The approach of Cyclone Lusi

March 14, 2014

Cyclone Lusi has moved out of the tropics and is now approaching northern New Zealand.

RSMC Wellington has now taken over regional responsibility for monitoring Lusi, currently a Category 2 tropical cyclone lying about 800 kilometres north of Cape Reinga. Lusi’s speed of movement is about 35 kilometres per hour, and on its current track is expected to pass just to the northwest of North Cape around midday Saturday.

“Even though Lusi has shown some signs of weakening, it is still a significant tropical system,” Media and Communications Meteorologist Dan Corbett commented, “and one that still has the potential for severe weather.

MetService has already been monitoring this system for several days, and there are severe weather watches and warnings for a number of North and South Island places. “As this low passes by the far North, a period of heavy rain and easterly gales is likely from Northland to Gisborne,” Corbett went on to say. “The upper South Island is also likely to see substantial rainfall from late Saturday into Sunday.” Rainfall in Christchurch will be from an easterly direction, and amounts will be modest by warning standards.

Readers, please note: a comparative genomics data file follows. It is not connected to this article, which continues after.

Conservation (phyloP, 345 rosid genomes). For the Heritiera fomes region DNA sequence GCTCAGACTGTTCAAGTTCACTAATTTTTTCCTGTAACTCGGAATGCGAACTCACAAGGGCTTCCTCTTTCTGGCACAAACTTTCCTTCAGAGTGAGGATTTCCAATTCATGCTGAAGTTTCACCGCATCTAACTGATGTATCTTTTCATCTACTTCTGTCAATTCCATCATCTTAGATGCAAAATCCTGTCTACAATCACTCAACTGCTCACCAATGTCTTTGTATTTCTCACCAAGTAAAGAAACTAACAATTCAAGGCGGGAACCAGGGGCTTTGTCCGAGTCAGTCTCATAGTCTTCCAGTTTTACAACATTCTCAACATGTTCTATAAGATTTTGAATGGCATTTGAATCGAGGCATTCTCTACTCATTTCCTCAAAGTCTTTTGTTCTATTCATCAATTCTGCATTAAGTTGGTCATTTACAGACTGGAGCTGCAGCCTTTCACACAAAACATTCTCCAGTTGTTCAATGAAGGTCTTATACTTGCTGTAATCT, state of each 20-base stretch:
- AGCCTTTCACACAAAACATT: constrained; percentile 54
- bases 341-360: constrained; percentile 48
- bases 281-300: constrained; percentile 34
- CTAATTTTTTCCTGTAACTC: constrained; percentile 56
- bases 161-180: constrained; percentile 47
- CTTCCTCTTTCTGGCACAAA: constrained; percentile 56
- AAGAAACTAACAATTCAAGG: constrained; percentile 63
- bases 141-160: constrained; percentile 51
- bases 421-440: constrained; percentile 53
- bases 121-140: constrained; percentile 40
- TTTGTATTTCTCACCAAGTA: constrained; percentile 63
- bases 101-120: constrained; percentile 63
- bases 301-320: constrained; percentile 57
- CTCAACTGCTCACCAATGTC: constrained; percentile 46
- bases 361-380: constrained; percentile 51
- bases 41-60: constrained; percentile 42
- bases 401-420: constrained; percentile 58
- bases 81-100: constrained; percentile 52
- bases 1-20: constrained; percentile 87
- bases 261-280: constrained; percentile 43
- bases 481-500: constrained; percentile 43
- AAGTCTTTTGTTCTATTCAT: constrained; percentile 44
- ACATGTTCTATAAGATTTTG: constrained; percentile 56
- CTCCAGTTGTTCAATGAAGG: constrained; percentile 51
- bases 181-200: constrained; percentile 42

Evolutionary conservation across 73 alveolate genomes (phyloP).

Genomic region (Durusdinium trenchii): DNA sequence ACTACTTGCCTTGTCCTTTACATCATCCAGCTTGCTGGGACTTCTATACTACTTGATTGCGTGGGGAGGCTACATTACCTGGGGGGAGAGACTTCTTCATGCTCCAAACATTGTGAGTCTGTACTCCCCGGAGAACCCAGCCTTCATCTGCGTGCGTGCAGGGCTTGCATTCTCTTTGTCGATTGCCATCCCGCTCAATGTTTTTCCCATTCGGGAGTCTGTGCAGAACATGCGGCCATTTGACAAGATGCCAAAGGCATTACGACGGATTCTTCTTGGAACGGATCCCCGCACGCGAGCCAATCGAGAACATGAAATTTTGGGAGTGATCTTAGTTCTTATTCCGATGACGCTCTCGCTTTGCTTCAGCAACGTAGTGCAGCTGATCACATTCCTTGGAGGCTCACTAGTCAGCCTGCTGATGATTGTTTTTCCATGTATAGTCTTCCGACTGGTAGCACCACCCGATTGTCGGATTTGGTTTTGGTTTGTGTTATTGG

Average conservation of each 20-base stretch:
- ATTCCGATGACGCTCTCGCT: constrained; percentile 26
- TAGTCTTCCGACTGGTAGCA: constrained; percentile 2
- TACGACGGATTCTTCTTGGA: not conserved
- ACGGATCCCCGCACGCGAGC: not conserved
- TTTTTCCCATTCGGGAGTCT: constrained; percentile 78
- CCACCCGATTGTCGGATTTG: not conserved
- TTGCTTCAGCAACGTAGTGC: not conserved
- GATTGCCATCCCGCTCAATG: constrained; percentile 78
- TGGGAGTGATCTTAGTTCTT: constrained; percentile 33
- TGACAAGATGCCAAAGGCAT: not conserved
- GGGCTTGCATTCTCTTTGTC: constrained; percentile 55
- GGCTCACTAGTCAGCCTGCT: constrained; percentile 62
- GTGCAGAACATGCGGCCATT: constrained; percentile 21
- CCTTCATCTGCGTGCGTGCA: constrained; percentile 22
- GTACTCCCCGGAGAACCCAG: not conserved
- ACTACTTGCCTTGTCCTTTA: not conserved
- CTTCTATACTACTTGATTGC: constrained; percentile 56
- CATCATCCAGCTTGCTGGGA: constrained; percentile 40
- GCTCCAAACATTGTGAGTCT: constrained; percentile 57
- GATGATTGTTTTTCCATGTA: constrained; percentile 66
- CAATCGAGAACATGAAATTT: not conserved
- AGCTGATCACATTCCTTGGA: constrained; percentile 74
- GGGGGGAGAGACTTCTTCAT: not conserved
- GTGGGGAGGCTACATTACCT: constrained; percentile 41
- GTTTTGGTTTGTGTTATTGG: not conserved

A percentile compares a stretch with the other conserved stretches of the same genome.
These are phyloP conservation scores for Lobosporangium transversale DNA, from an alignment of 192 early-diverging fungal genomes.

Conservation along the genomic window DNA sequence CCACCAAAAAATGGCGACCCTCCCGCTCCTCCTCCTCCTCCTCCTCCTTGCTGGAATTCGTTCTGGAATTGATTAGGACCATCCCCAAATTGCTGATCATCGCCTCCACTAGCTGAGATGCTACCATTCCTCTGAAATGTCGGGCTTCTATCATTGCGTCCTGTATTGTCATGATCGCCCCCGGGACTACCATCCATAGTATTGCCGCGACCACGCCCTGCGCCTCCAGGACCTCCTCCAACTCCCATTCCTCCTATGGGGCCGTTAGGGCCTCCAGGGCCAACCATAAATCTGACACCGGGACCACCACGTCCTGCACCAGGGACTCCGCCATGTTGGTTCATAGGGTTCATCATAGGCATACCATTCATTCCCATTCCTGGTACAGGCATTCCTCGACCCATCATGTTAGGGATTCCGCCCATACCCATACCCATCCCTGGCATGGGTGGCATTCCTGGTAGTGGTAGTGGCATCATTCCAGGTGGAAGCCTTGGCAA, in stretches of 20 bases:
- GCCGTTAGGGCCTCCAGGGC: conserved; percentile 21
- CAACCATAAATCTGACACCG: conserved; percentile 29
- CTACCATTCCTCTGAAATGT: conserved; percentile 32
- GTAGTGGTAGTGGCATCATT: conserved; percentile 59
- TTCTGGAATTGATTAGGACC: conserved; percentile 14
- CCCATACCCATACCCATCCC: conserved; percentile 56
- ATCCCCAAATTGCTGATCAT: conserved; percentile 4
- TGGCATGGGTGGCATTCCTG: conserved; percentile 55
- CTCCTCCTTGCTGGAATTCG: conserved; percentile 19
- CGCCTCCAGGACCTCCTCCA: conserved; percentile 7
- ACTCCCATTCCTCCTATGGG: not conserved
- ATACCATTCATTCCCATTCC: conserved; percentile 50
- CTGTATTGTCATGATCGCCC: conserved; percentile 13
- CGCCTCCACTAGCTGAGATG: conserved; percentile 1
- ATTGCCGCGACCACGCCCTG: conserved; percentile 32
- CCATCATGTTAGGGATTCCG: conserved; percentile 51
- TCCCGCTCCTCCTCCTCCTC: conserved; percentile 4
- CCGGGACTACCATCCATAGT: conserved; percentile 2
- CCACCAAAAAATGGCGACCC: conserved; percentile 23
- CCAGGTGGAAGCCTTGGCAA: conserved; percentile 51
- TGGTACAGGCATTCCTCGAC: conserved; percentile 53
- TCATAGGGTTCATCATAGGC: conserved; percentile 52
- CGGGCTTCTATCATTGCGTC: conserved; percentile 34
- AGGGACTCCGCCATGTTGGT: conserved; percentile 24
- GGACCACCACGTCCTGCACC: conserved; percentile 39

MetService will continue to refer to Tropical Cyclone Lusi as ‘Cyclone Lusi’ in its land-based warnings, even though it has begun a change in structure that will eventually lead to the system no longer being defined as a tropical cyclone. “We will refer to this system as ‘Cyclone Lusi’ until it has moved east of the South Island, or weakened significantly. This will give better clarity for the media and wider public, including how we refer to the system in our Severe Weather Warnings and Watches etc,” said Ramon Oosterkamp, Manager Public Weather Services.

Late Sunday or early Monday, Lusi is then expected to slide across the South Island, before moving out into the open waters east of Canterbury. Large waves and storm surges may be an issue along eastern shores from Northland to the Bay of Plenty, reaching Wairarapa and Marlborough on Sunday.

The weather is expected to settle for most of us on Monday; however, a cold front is expected to bring rain to the West Coast by dark.

MetService will continue to update our blog daily as the storm approaches to highlight the risks to New Zealand: blog.metservice.com

In addition, keep up to date with the latest forecasts and the many watches and warnings at metservice.com or on mobile devices at m.metservice.com. You can also follow our updates on MetService TV, @metservice on Twitter and ‘MetService New Zealand’ on Facebook.

For further information please contact:
Daniel Corbett Media and Communications Meteorologist (04)4700 754


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MetService issues Warnings, Watches and Outlooks for severe weather over New Zealand.
Warnings are about taking action:
* When severe weather is imminent or is occurring
* Issued only when required
* Recommendation: ACT
Watches are about being alert:
* When severe weather is possible, but not sufficiently imminent or certain for a Warning to be issued
* Issued only when required
* Recommendation: BE READY
Outlooks are about looking ahead:
* To provide advance information on possible future Watches and/or Warnings
* Issued routinely once or twice a day
* Recommendation: PLAN
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